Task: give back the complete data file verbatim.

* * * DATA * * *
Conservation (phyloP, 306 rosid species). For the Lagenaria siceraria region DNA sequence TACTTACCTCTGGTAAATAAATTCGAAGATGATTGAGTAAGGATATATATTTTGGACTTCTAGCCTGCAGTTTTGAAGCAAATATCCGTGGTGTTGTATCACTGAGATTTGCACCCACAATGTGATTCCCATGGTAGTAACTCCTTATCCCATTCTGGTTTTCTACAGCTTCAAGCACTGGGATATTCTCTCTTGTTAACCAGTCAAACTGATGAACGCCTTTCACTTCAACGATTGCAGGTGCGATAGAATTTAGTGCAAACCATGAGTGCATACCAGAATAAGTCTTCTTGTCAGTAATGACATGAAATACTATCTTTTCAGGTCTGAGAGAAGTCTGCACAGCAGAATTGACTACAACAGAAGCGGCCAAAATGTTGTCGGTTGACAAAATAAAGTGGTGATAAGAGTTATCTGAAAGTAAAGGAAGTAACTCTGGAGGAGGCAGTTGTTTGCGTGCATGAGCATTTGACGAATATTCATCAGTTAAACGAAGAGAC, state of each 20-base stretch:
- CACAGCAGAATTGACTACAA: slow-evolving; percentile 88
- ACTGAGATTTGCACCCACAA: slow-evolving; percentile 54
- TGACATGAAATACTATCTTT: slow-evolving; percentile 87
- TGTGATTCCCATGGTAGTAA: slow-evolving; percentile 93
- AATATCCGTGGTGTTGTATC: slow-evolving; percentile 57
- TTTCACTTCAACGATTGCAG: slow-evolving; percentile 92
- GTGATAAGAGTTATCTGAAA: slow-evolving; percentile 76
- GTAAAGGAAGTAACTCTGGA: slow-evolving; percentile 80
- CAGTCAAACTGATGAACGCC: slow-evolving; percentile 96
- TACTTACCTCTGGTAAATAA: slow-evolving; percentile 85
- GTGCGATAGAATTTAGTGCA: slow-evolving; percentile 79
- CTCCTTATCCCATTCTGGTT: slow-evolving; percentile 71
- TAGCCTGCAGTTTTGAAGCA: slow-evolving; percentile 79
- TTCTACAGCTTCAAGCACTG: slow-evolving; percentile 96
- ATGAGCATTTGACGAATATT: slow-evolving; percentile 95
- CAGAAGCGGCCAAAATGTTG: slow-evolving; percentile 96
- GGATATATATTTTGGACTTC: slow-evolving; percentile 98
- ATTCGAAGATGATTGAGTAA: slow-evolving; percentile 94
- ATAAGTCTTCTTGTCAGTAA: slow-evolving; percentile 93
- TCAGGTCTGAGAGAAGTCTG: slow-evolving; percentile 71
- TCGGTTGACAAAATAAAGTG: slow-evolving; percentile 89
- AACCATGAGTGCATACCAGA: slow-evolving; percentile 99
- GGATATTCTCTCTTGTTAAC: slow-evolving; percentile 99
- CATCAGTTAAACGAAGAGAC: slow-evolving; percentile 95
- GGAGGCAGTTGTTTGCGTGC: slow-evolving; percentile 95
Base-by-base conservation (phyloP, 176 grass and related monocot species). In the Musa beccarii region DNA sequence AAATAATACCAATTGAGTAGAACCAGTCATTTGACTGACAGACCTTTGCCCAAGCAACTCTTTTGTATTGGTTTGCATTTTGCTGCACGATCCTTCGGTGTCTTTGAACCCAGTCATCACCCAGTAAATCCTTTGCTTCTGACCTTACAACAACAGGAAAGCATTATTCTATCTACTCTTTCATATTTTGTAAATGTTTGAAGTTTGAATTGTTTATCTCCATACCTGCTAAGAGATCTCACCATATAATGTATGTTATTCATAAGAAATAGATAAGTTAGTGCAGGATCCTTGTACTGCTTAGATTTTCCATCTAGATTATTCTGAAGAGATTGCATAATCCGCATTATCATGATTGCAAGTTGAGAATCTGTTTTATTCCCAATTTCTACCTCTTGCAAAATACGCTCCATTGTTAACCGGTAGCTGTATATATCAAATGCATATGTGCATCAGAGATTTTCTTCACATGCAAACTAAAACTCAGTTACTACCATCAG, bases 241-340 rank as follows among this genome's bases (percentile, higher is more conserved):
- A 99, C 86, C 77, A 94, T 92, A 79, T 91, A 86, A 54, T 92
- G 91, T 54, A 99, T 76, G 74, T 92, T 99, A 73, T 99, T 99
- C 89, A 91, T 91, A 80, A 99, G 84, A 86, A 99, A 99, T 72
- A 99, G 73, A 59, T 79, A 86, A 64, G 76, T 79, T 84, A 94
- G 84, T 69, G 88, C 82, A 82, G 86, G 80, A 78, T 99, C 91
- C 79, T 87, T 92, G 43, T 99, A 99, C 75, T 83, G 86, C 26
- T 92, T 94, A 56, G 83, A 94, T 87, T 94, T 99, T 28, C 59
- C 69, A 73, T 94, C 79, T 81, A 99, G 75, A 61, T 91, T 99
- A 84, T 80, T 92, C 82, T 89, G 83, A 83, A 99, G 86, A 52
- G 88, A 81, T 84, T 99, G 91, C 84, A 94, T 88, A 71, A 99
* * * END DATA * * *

Conservation (phyloP, 306 rosid species). For the Lagenaria siceraria region DNA sequence TACTTACCTCTGGTAAATAAATTCGAAGATGATTGAGTAAGGATATATATTTTGGACTTCTAGCCTGCAGTTTTGAAGCAAATATCCGTGGTGTTGTATCACTGAGATTTGCACCCACAATGTGATTCCCATGGTAGTAACTCCTTATCCCATTCTGGTTTTCTACAGCTTCAAGCACTGGGATATTCTCTCTTGTTAACCAGTCAAACTGATGAACGCCTTTCACTTCAACGATTGCAGGTGCGATAGAATTTAGTGCAAACCATGAGTGCATACCAGAATAAGTCTTCTTGTCAGTAATGACATGAAATACTATCTTTTCAGGTCTGAGAGAAGTCTGCACAGCAGAATTGACTACAACAGAAGCGGCCAAAATGTTGTCGGTTGACAAAATAAAGTGGTGATAAGAGTTATCTGAAAGTAAAGGAAGTAACTCTGGAGGAGGCAGTTGTTTGCGTGCATGAGCATTTGACGAATATTCATCAGTTAAACGAAGAGAC, state of each 20-base stretch:
- CACAGCAGAATTGACTACAA: slow-evolving; percentile 88
- ACTGAGATTTGCACCCACAA: slow-evolving; percentile 54
- TGACATGAAATACTATCTTT: slow-evolving; percentile 87
- TGTGATTCCCATGGTAGTAA: slow-evolving; percentile 93
- AATATCCGTGGTGTTGTATC: slow-evolving; percentile 57
- TTTCACTTCAACGATTGCAG: slow-evolving; percentile 92
- GTGATAAGAGTTATCTGAAA: slow-evolving; percentile 76
- GTAAAGGAAGTAACTCTGGA: slow-evolving; percentile 80
- CAGTCAAACTGATGAACGCC: slow-evolving; percentile 96
- TACTTACCTCTGGTAAATAA: slow-evolving; percentile 85
- GTGCGATAGAATTTAGTGCA: slow-evolving; percentile 79
- CTCCTTATCCCATTCTGGTT: slow-evolving; percentile 71
- TAGCCTGCAGTTTTGAAGCA: slow-evolving; percentile 79
- TTCTACAGCTTCAAGCACTG: slow-evolving; percentile 96
- ATGAGCATTTGACGAATATT: slow-evolving; percentile 95
- CAGAAGCGGCCAAAATGTTG: slow-evolving; percentile 96
- GGATATATATTTTGGACTTC: slow-evolving; percentile 98
- ATTCGAAGATGATTGAGTAA: slow-evolving; percentile 94
- ATAAGTCTTCTTGTCAGTAA: slow-evolving; percentile 93
- TCAGGTCTGAGAGAAGTCTG: slow-evolving; percentile 71
- TCGGTTGACAAAATAAAGTG: slow-evolving; percentile 89
- AACCATGAGTGCATACCAGA: slow-evolving; percentile 99
- GGATATTCTCTCTTGTTAAC: slow-evolving; percentile 99
- CATCAGTTAAACGAAGAGAC: slow-evolving; percentile 95
- GGAGGCAGTTGTTTGCGTGC: slow-evolving; percentile 95
Base-by-base conservation (phyloP, 176 grass and related monocot species). In the Musa beccarii region DNA sequence AAATAATACCAATTGAGTAGAACCAGTCATTTGACTGACAGACCTTTGCCCAAGCAACTCTTTTGTATTGGTTTGCATTTTGCTGCACGATCCTTCGGTGTCTTTGAACCCAGTCATCACCCAGTAAATCCTTTGCTTCTGACCTTACAACAACAGGAAAGCATTATTCTATCTACTCTTTCATATTTTGTAAATGTTTGAAGTTTGAATTGTTTATCTCCATACCTGCTAAGAGATCTCACCATATAATGTATGTTATTCATAAGAAATAGATAAGTTAGTGCAGGATCCTTGTACTGCTTAGATTTTCCATCTAGATTATTCTGAAGAGATTGCATAATCCGCATTATCATGATTGCAAGTTGAGAATCTGTTTTATTCCCAATTTCTACCTCTTGCAAAATACGCTCCATTGTTAACCGGTAGCTGTATATATCAAATGCATATGTGCATCAGAGATTTTCTTCACATGCAAACTAAAACTCAGTTACTACCATCAG, bases 241-340 rank as follows among this genome's bases (percentile, higher is more conserved):
- A 99, C 86, C 77, A 94, T 92, A 79, T 91, A 86, A 54, T 92
- G 91, T 54, A 99, T 76, G 74, T 92, T 99, A 73, T 99, T 99
- C 89, A 91, T 91, A 80, A 99, G 84, A 86, A 99, A 99, T 72
- A 99, G 73, A 59, T 79, A 86, A 64, G 76, T 79, T 84, A 94
- G 84, T 69, G 88, C 82, A 82, G 86, G 80, A 78, T 99, C 91
- C 79, T 87, T 92, G 43, T 99, A 99, C 75, T 83, G 86, C 26
- T 92, T 94, A 56, G 83, A 94, T 87, T 94, T 99, T 28, C 59
- C 69, A 73, T 94, C 79, T 81, A 99, G 75, A 61, T 91, T 99
- A 84, T 80, T 92, C 82, T 89, G 83, A 83, A 99, G 86, A 52
- G 88, A 81, T 84, T 99, G 91, C 84, A 94, T 88, A 71, A 99